Friday, July 2, 2010
30 June 2010
Hove Heritage and Environment Festival
Today I attended Brighton and Hove’s Heritage and Environment Festival at
. Over 700 students from 5 different primary schools rotated through 12 activities over 3 days. Each group of students spending half a day participating in outdoor learning workshops. Workshops included Moulsecoomb Primary School , Food Partnerships, Fermenting, Story Making, Minibeasts, Creative Willow, SAS bread, Archaeological Dig, Neolithic clothes, museum skeletons, farming and the country side, RSPB making bird feeders, herbs, and house building. Forest Schools
A real sense of community existed between the various groups who had been brought in to run these sessions. The emphasis was on nature and the outdoors with a real flavour of history. Children working with archaeologists actually finding medieval artefacts then building Neolithic shelters with staff from ESAMP (?) The school was a real hive of activity throughout the day. The afternoon involved teacher professional development sessions which were an expansion on the morning sessions.
Having seen the schools outdoor learning environment and then the outdoor camp in
, seeing outside organisations being brought in to deliver outdoor learning meshed in well with the school’s whole overall ethos. Although an annual activity, the festival value added to much of the learning that occurred as an ongoing part of the schools curriculum. Wales
What was enlightening was that the festival was so well supported by professionals who were delighted to be able to get children involved and excited about what interested them.
The afternoon professional development session was spent with Sussex Wildlife Trust and the Neolithic Builders. The wildlife trust is a charitable organisation which looks after over 30 wildlife areas. A big part of its summer program is running 10 week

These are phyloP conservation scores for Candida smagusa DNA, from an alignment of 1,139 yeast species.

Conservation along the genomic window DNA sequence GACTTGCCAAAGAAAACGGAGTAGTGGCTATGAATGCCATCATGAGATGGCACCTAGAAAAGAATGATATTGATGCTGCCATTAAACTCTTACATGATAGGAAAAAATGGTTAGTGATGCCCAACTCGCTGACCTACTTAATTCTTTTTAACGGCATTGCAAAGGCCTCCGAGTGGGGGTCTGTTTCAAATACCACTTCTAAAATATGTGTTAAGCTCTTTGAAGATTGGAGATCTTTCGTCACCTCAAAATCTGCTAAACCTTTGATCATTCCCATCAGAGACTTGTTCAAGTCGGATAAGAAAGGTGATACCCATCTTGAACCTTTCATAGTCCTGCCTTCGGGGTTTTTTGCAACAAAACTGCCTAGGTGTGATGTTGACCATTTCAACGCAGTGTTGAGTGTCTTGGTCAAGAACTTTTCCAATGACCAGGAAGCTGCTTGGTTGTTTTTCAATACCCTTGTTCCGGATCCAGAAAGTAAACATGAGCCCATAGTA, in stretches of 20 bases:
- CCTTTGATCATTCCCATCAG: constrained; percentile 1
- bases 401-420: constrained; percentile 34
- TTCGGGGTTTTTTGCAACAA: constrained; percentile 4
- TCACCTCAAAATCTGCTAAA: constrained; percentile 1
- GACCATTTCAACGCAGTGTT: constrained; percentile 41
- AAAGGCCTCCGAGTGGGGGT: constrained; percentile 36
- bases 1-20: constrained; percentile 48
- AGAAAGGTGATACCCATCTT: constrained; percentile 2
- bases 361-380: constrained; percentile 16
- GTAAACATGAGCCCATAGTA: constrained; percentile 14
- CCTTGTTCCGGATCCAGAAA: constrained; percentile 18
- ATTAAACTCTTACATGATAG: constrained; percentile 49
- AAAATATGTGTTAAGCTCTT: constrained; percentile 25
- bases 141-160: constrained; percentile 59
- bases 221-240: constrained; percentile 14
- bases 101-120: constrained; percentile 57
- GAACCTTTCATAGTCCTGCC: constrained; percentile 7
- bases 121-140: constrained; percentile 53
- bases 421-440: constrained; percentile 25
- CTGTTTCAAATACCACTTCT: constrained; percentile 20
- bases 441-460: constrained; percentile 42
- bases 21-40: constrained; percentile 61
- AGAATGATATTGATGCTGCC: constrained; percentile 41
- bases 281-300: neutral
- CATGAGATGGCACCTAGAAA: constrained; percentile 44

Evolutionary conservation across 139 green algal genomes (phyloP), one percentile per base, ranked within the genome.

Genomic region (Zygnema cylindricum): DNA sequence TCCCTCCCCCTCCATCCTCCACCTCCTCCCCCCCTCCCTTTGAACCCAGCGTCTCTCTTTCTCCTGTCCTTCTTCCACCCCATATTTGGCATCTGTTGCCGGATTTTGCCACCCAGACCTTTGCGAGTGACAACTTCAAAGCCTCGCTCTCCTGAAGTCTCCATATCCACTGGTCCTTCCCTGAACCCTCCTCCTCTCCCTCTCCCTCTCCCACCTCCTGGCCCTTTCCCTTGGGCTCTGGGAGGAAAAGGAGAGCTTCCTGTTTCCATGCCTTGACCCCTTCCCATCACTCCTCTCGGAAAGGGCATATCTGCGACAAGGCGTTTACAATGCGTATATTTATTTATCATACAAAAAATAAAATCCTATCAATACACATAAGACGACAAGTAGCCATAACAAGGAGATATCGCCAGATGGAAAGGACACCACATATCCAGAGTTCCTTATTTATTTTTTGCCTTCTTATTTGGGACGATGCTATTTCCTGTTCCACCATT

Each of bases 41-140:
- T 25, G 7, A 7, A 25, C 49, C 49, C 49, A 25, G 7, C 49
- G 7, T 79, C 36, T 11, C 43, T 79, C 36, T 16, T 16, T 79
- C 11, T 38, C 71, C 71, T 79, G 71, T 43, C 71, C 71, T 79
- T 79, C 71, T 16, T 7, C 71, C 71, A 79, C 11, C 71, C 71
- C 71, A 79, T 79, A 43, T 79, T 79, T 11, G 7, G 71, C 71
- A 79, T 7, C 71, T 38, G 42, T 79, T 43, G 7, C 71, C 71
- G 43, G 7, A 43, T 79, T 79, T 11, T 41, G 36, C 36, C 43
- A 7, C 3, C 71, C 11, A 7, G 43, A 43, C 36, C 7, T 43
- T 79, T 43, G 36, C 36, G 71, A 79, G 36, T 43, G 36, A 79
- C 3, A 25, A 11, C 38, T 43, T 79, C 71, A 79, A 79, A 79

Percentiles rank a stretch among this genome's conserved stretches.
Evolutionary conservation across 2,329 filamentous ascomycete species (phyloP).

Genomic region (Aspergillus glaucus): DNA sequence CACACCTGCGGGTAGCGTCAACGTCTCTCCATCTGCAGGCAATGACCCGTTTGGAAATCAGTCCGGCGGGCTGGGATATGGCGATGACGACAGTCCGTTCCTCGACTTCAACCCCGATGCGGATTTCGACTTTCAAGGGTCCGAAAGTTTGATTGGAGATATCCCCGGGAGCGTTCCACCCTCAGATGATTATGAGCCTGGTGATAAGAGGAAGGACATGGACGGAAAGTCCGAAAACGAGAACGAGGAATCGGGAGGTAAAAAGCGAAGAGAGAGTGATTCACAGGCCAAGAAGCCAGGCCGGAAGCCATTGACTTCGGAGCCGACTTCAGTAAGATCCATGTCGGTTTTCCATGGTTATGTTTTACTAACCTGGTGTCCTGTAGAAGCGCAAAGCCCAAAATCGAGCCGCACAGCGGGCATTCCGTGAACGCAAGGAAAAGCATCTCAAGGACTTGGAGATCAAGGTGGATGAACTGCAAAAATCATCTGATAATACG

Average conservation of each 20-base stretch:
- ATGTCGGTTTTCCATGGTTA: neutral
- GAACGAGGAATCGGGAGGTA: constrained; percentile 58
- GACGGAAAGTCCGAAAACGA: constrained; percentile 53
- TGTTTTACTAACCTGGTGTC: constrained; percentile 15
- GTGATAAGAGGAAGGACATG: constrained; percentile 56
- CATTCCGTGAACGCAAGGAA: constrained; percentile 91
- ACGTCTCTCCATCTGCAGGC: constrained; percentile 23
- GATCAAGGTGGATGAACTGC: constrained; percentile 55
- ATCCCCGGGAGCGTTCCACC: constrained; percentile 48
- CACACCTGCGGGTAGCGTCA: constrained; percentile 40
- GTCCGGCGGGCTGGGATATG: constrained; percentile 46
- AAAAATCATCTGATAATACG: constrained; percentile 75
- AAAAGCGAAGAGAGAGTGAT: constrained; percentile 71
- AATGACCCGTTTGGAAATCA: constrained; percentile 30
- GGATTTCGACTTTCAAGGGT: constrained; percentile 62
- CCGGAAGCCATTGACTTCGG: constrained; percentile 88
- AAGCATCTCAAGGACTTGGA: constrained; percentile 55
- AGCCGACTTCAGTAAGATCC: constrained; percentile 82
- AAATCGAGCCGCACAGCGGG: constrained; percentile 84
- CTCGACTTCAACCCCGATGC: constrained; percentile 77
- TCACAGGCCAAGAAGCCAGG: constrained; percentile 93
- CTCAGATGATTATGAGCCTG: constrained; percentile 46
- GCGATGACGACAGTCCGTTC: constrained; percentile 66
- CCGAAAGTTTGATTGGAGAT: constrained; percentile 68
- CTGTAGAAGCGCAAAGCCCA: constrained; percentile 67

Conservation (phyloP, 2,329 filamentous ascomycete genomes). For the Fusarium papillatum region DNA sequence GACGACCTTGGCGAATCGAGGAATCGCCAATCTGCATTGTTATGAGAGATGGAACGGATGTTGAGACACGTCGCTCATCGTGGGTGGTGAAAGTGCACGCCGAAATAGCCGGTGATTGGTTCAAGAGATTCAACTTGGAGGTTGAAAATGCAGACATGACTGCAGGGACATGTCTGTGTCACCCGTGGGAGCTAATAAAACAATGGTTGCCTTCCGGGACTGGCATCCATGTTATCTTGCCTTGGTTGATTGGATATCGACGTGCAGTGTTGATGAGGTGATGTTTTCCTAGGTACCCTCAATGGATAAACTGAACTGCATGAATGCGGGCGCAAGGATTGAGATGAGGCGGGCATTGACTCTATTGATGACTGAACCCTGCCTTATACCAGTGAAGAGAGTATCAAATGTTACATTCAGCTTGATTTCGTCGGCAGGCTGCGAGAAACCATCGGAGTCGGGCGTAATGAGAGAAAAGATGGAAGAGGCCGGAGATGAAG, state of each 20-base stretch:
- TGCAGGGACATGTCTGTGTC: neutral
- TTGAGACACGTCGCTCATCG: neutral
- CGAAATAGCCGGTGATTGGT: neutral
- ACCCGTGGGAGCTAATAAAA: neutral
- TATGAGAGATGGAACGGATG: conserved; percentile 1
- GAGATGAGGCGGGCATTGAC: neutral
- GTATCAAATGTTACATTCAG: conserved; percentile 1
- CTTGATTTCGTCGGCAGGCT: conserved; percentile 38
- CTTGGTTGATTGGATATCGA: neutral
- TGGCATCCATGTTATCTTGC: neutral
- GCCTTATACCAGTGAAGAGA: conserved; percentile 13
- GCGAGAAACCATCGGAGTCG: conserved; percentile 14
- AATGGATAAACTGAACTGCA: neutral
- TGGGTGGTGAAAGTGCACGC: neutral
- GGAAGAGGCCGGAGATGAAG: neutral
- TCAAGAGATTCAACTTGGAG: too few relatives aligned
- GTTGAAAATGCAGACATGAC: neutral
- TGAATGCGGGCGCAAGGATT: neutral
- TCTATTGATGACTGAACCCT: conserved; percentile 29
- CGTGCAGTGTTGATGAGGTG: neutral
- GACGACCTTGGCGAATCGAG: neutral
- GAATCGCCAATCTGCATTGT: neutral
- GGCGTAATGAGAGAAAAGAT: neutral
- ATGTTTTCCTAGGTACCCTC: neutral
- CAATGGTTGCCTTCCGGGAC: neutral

Forest School sessions. Many teachers who are involved with Forest Schools with the Wildlife Trust go on to do the training and run Forest Schools independently of the Wildlife Trust. Training is 5 days residential followed by a portfolio and written assignments and is usually complete within 12 months. The Wildlife trust demonstrated swish netting for insects and utilizing mini microscopes to look at what was caught in the net. Children were happily make a myriad of objects from willow harvested the previous year. I was given a number of publications from The Woodland Trust including, Hug a Tree, Tree Party, Having Fun With Fungi and Do One Thing For Nature. All these are published by The Wildlife Trusts, www.wildlifetrusts.org
I also spoke with Ganesh and Elaine Kings from Creative Willow Structures www.creativewillow.com who spoke of the endless learning potential with willow.
Much of the building work was very labour intensive and promoted team work to achieve tasks. Very simple tasks for example moving a large log requires problem solving, leadership and team work, qualities which give opportunities of less academic students to often shine. The sessions were well attended from across the district and provided by East Sussex Archaeology and Museum Partnerships www.esamp.com There was a very laid back casualness to the sessions which encouraged networking during sessions.